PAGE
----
Interview // Dea Cvetković

September 05, 2019 | Ana Simona

Dea Cvetković was born in 1992 in Belgrade. In 2018 she earned her Master’s Degree in History of Art, Department of Modern Art at the Faculty of Philosophy, University of Belgrade. During her studies, she participated in various student projects (Isfit - Trondheim, Outside Project – Florence), lectures (The Gallery of Matica Srpska) and conferences (Rijeka, Zagreb, Belgrade). In December 2017 she had her solo photography exhibition titled Brioni Diaries at the Marsh Open Space in Belgrade. In May 2019 she took part in a panel discussion on Instagram and photography at The Museum of African Art in Belgrade. Her works have been exhibited at several group shows and published in different magazines and web publications. Currently preparing an exhibition of her Instagram short videos, and also an art intervention in public space in Belgrade.

Do you think that Instagram is creating a new genre in art, does it influence new art forms as short videos?

         I don’t feel that Instagram created a new art form, it still video art or photography, I think it’s just a modified version of that. First of all the way we look at it is different, it’s a smaller scale type of work and the way we can see it literally anywhere is also different, we don’t have to go to a museum to do so, but it’s still a video or a photograph for example. If we talk about Instagram videos, the fact that they’re short and only up to 1 minute long is also important of course, it’s made for shorter attention span, which can clearly be seen as a bad thing, but it can also fit a lot of information into just a few seconds which I think is good, it’s very direct that way.

      How do you see the development of new genres in contemporary art?

       That’s such a complicated question, I think I’d have to know so much more about technology and VR and Artifical Intelligence to be able to answer that question. But it seems to me that those are the fields where new art forms and new art styles or whatever you want to call them will flourish. And I also think there’s a growing number of women artists doing a bunch of different things and showing different views of the world around them, which is, of course, something we all needed very much! There can’t be just a few female directors everyone knows or just a couple of very well know women artists.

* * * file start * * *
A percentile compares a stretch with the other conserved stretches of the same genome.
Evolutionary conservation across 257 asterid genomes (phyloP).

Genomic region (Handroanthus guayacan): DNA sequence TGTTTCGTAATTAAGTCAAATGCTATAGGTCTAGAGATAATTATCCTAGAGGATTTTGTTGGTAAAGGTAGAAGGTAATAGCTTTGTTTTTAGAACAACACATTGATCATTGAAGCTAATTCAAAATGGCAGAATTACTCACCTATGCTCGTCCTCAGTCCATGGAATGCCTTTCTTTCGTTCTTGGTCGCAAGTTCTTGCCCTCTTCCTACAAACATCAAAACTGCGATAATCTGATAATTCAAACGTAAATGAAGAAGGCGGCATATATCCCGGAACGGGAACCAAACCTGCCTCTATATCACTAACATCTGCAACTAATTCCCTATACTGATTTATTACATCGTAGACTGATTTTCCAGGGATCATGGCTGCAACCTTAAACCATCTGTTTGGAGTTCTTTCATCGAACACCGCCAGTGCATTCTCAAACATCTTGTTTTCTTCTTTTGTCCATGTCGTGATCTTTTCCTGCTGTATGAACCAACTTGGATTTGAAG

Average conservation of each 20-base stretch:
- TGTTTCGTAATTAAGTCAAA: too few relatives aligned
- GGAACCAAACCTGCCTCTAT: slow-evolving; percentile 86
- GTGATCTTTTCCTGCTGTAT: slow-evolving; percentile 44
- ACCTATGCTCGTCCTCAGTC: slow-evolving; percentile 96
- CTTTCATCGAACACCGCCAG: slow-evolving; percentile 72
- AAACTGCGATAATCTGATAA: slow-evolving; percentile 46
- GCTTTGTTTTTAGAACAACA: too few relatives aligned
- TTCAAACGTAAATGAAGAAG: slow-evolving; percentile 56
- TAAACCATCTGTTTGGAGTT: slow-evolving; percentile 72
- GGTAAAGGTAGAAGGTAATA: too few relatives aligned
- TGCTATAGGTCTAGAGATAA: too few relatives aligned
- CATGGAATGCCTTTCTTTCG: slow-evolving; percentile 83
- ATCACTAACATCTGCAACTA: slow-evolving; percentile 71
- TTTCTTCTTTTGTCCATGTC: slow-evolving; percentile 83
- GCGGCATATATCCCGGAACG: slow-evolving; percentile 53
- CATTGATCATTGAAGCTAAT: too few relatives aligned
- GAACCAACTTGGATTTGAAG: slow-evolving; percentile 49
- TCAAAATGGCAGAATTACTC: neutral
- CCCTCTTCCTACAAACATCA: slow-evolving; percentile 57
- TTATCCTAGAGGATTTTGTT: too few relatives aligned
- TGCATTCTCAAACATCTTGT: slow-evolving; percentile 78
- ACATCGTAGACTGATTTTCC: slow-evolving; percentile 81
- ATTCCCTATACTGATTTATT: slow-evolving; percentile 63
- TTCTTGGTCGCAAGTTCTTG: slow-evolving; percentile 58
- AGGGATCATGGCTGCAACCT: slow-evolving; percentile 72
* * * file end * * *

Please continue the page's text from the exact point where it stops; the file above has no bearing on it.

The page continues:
Do you recognize the artworks of female artists, and how? 

      Yeah, most of my favorite works of art, any type of art, were made by female artists. It’s not a conscious feminist decision I made, honestly. I just get drawn to stuff created by women artists, it’s mostly easier to relate to it and I love relating to things and people.  But of course, it’s a certain type of sensibility I connect to, obviously not every single women artist creates that specific feeling or atmosphere.

     What is the sensibility of Millenials, and what are their needs regarding art?   
         I feel like Millenials like their art instant, direct, catchy, short and instagrammable. I also think it’s not very good to generalize. But I think the visual part of the work is ultra important for Millennials. It doesn’t have to mean it’s pretty of course.     
     Which artists are you following on Instagram and why?

        I love the work of Sara Cwynar so I follow her account on Instagram just cause I always like seeing what art she’s making. I like her connection to pop art aesthetics, and the mass gathering of so many everyday objects in one picture, the use of colors and the story about consumer culture doesn’t get old for me! I discovered by chance a Croatian designer and artist named Marta Badurina and I was instantly drawn to her pastel collages with witty titles, I’d love to see a book or something like that designed by her. I’m also currently in love with @sofiawine, an Instagram profile made for the Sofia wine by Coppola winery. It’s a wonderful selection of movie suggestions and art photography and fashion, it’s just perfect. 

You Might Also Like


Like us on Facebook

Flickr Images